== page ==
5. Movies. My kids have unlimited access to screen time when we travel. Because 1. free babysitting and 2. My primary job on a flight is to keep them as happy and quiet as possible, keeping in mind that there are a couple hundred other people whose comfort and sanity are depending on me. Is this going to work every time? Of course not. But now is NOT the place to make some kind of ideological stand on the dangers and destructive nature of moving pictures on developing young brains. Unless your kids are good little soldiers who are willing to read quietly and draw placidly on their coloring pages for 13 hours straight. In which case, call me, because I have all kinds of questions.

6. Toys. Straight up bribe your kids with a pre-flight trip to the dollar store, and then ration the goods over the span of the trip. Joey got to shop for and pack his treat bag yesterday, and you better believe he is raring and ready to board that flight to tear into all that made in China goodness. Stickers. Window clings. A notebook and crayons. Matchbox cars. A mooing cow keychain with demonic light-up eyes. All good stuff, all relatively quiet, and all for around $10.

7. Less is more. As long as you have some fun! small! cheap! toys you don't care about losing/breaking/giving away, enough food to keep them reasonably quiet, and a scrap of clothing to cover their wee naked bodies with after the inevitable accident, you're golden. Seriously, security is awful enough without adding 50 extra lbs of carseats, toys, strollers, etc. to the mix. We are so used to traveling, at this point, that we know exactly how much is 'enough,' and have therefore relegated some surprising things into the 'overkill' category: stroller, car seats, blankets, diapers.

I'm not advocating for baby endangerment here, but if you're traveling somewhere near family or friends, chances are somebody will be able and willing to loan you a stroller, car seats, pack-n-plays, blankets, etc. for your stay. We are done with strollers in the airport, unless it's a mucho cheapo umbrella model you are happy to part with should it be lost/damaged/destroyed in transit. Plus, if you have a tight connection, your stroller will be the last thing they unload off the plane and you will either miss your connection or have a heart attack while running to catch it As for diapers, there are actually stores that sell them all over the world, it turns out.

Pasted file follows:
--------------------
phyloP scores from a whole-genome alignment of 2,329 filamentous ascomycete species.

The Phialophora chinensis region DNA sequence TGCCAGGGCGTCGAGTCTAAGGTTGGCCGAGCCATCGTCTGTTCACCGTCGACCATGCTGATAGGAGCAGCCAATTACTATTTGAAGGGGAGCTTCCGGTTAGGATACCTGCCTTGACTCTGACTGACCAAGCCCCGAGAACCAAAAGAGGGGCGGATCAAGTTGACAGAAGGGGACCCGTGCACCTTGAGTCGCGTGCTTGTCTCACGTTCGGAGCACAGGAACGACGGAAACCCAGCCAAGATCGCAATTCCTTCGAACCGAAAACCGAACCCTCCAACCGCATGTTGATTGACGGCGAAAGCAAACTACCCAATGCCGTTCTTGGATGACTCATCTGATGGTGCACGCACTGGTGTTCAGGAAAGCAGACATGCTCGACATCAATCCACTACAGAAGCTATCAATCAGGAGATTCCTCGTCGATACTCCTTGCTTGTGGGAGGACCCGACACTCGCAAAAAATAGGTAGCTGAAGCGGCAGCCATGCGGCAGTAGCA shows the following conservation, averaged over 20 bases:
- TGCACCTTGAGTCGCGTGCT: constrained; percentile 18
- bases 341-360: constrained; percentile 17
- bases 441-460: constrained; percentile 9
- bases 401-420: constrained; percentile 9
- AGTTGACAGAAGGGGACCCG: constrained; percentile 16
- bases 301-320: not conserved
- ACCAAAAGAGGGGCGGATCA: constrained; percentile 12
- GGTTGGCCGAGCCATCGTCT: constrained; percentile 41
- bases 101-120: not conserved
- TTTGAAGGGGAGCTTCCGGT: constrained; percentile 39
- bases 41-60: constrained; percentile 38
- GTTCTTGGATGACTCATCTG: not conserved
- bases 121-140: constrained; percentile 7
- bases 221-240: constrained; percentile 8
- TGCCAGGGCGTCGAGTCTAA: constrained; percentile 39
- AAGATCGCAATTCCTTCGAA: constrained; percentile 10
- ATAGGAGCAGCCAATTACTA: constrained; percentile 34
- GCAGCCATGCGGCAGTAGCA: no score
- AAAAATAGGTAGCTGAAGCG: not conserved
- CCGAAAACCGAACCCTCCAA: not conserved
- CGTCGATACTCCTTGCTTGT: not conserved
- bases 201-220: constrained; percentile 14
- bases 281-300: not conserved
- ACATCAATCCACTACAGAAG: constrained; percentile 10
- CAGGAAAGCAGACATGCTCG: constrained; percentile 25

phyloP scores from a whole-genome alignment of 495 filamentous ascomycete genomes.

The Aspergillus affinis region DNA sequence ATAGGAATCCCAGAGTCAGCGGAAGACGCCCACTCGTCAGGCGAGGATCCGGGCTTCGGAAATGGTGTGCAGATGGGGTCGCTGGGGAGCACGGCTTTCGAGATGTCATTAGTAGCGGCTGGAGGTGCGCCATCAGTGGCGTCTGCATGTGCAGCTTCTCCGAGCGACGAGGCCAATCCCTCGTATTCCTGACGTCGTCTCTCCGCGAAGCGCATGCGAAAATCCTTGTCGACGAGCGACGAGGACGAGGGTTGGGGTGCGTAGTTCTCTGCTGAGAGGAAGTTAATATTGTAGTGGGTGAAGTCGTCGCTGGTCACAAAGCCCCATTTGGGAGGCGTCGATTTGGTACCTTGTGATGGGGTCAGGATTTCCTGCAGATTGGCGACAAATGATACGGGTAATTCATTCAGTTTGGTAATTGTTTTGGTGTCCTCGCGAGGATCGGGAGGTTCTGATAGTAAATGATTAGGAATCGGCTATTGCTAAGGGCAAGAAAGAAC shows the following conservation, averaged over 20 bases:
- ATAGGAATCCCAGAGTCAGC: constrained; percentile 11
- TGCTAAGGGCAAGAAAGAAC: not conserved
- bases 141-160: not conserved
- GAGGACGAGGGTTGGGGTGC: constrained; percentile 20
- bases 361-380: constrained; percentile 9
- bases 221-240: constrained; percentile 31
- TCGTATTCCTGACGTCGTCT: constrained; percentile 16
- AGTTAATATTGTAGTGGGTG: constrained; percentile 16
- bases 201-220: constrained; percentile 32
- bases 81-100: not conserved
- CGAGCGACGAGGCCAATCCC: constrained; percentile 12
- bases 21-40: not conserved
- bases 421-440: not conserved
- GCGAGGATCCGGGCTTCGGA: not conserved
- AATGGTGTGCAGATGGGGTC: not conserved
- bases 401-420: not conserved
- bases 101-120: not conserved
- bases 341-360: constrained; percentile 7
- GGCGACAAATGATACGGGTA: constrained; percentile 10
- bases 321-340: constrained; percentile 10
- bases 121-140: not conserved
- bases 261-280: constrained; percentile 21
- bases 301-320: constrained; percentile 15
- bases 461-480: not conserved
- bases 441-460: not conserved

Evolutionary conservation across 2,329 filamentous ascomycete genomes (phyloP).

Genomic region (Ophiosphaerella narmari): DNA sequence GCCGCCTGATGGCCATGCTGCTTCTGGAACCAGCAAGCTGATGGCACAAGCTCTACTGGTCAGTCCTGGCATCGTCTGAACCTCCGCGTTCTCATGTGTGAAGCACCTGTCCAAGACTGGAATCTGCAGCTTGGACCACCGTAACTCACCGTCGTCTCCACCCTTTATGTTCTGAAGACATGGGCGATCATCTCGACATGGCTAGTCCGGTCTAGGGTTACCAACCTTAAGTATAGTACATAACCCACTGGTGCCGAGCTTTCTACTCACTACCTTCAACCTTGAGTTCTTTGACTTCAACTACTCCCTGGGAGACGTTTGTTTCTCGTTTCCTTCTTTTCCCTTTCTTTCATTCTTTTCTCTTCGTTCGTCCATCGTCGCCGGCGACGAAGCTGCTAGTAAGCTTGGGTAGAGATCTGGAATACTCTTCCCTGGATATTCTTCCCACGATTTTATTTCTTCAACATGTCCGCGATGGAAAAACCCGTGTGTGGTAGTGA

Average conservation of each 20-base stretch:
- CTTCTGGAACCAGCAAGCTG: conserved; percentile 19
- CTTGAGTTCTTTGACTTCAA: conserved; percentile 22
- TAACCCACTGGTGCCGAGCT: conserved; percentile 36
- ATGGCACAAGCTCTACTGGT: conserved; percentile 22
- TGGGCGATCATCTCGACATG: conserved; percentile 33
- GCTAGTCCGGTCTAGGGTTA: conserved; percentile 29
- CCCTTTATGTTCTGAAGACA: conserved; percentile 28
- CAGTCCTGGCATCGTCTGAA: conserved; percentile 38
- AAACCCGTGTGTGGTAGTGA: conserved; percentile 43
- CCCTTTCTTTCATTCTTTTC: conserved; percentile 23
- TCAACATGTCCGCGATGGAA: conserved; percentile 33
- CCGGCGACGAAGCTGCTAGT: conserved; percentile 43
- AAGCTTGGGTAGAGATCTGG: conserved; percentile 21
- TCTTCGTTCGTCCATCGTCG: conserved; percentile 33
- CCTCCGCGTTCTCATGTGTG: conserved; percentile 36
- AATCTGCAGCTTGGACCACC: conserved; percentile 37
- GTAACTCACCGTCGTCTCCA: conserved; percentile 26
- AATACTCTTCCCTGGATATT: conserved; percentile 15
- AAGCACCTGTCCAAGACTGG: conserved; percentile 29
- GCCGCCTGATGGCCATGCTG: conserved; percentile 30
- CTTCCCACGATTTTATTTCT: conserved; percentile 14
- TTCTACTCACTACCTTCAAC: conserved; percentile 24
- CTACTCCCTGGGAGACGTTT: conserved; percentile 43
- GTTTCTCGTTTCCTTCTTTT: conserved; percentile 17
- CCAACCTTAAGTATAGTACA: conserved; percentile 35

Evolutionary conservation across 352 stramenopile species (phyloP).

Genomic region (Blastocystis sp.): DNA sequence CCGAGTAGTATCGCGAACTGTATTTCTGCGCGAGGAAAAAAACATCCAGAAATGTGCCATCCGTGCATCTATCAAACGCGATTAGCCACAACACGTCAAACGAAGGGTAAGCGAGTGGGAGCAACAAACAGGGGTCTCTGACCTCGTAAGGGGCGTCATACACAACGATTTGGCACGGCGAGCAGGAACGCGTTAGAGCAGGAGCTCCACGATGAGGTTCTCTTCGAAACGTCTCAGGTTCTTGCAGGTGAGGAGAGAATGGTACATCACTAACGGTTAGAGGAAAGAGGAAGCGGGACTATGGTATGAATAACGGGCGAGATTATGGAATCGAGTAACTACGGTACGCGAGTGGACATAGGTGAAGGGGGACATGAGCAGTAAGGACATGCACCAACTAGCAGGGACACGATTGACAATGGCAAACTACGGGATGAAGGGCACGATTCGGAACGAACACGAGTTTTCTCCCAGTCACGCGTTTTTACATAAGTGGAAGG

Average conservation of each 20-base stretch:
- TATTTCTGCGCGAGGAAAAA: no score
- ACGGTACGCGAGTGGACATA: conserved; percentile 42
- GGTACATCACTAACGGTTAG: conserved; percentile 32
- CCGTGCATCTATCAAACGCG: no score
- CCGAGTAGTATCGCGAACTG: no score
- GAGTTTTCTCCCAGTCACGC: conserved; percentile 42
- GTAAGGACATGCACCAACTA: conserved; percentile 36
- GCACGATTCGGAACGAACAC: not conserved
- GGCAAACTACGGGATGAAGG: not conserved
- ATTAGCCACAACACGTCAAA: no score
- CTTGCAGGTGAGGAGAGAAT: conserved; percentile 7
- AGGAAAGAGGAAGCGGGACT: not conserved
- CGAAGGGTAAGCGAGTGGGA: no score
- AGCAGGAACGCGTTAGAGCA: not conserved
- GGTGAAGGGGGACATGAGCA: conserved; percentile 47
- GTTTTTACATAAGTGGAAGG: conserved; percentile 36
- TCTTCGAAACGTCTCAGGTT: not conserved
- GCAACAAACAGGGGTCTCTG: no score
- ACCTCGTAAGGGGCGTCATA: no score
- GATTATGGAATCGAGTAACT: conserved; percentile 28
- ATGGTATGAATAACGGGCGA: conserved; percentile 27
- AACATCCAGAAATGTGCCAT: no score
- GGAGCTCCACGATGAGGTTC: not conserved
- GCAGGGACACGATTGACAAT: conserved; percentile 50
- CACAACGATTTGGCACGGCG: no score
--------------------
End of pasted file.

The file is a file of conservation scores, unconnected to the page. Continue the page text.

I always wear our littler guy in the Ergo when we fly, and we make the toddler march through the airporpt, sometimes on a leash, because it tires him out, and because it frees up daddy's hands for suitcases. Remember: suitcases with wheels also make good wagons...

Gypsy chic. Put a baby on it.
8. Use your neighbors. Not in a utilitarian sense, but seriously, if grandma in the next row over is flirting shamelessly with your one-year old...hand him over. Use the opportunity to make a restroom break, and remember that for many people it is a joy (and too rare) to see young children in public. Chances are you will also be treated to a sad story of how her daughter and son-in-law have decided they only want 'fur babies' for now and how much she longs for grandchildren of her own. Be kind to her, and let her hold your baby for as long as she's willing.

9. Speaking of babies in public, remember: you are a witness to the culture of life when you bring your kids out in the world. I try hard to keep this in mind (probably not hard enough), especially when my kids are being ter-ri-ble and I'm starting to sweat. While I can't always (ever?) control how they will act, I can always control my reaction to them. I've also learned through countless hellish flight experiences, it's always the worst for the parents themselves. Most of your fellow travelers are not freaking out nearly as much as you might think, and even if they are annoyed, they're likely not going to say anything. And if they do...